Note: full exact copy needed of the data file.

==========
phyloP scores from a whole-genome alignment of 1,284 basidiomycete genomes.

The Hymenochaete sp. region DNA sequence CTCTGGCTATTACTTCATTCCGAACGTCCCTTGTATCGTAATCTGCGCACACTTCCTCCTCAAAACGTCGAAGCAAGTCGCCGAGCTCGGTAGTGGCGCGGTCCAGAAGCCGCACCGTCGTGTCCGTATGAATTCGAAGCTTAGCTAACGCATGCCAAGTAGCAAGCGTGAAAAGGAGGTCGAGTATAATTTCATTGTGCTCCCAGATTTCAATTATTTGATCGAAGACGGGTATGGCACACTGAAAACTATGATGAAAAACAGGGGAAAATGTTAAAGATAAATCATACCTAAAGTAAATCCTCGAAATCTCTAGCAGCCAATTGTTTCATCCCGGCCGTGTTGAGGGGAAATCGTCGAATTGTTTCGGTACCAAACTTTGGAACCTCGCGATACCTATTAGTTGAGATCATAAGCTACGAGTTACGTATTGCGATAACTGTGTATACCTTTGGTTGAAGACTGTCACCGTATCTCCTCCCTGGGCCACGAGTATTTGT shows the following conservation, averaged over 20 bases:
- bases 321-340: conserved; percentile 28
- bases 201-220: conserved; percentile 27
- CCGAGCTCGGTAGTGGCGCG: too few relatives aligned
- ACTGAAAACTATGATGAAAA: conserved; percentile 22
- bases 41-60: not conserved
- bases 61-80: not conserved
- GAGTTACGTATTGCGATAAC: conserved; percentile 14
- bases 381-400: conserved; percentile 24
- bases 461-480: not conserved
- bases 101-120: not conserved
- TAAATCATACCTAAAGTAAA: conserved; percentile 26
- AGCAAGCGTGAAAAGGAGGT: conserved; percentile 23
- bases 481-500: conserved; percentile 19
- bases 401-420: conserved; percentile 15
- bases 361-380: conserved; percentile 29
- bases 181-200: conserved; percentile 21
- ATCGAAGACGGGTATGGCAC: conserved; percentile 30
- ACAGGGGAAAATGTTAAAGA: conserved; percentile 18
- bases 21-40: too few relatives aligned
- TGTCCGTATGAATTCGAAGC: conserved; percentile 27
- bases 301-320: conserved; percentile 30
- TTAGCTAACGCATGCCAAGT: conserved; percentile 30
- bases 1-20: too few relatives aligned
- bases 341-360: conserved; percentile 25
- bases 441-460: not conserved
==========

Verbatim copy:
phyloP scores from a whole-genome alignment of 1,284 basidiomycete genomes.

The Hymenochaete sp. region DNA sequence CTCTGGCTATTACTTCATTCCGAACGTCCCTTGTATCGTAATCTGCGCACACTTCCTCCTCAAAACGTCGAAGCAAGTCGCCGAGCTCGGTAGTGGCGCGGTCCAGAAGCCGCACCGTCGTGTCCGTATGAATTCGAAGCTTAGCTAACGCATGCCAAGTAGCAAGCGTGAAAAGGAGGTCGAGTATAATTTCATTGTGCTCCCAGATTTCAATTATTTGATCGAAGACGGGTATGGCACACTGAAAACTATGATGAAAAACAGGGGAAAATGTTAAAGATAAATCATACCTAAAGTAAATCCTCGAAATCTCTAGCAGCCAATTGTTTCATCCCGGCCGTGTTGAGGGGAAATCGTCGAATTGTTTCGGTACCAAACTTTGGAACCTCGCGATACCTATTAGTTGAGATCATAAGCTACGAGTTACGTATTGCGATAACTGTGTATACCTTTGGTTGAAGACTGTCACCGTATCTCCTCCCTGGGCCACGAGTATTTGT shows the following conservation, averaged over 20 bases:
- bases 321-340: conserved; percentile 28
- bases 201-220: conserved; percentile 27
- CCGAGCTCGGTAGTGGCGCG: too few relatives aligned
- ACTGAAAACTATGATGAAAA: conserved; percentile 22
- bases 41-60: not conserved
- bases 61-80: not conserved
- GAGTTACGTATTGCGATAAC: conserved; percentile 14
- bases 381-400: conserved; percentile 24
- bases 461-480: not conserved
- bases 101-120: not conserved
- TAAATCATACCTAAAGTAAA: conserved; percentile 26
- AGCAAGCGTGAAAAGGAGGT: conserved; percentile 23
- bases 481-500: conserved; percentile 19
- bases 401-420: conserved; percentile 15
- bases 361-380: conserved; percentile 29
- bases 181-200: conserved; percentile 21
- ATCGAAGACGGGTATGGCAC: conserved; percentile 30
- ACAGGGGAAAATGTTAAAGA: conserved; percentile 18
- bases 21-40: too few relatives aligned
- TGTCCGTATGAATTCGAAGC: conserved; percentile 27
- bases 301-320: conserved; percentile 30
- TTAGCTAACGCATGCCAAGT: conserved; percentile 30
- bases 1-20: too few relatives aligned
- bases 341-360: conserved; percentile 25
- bases 441-460: not conserved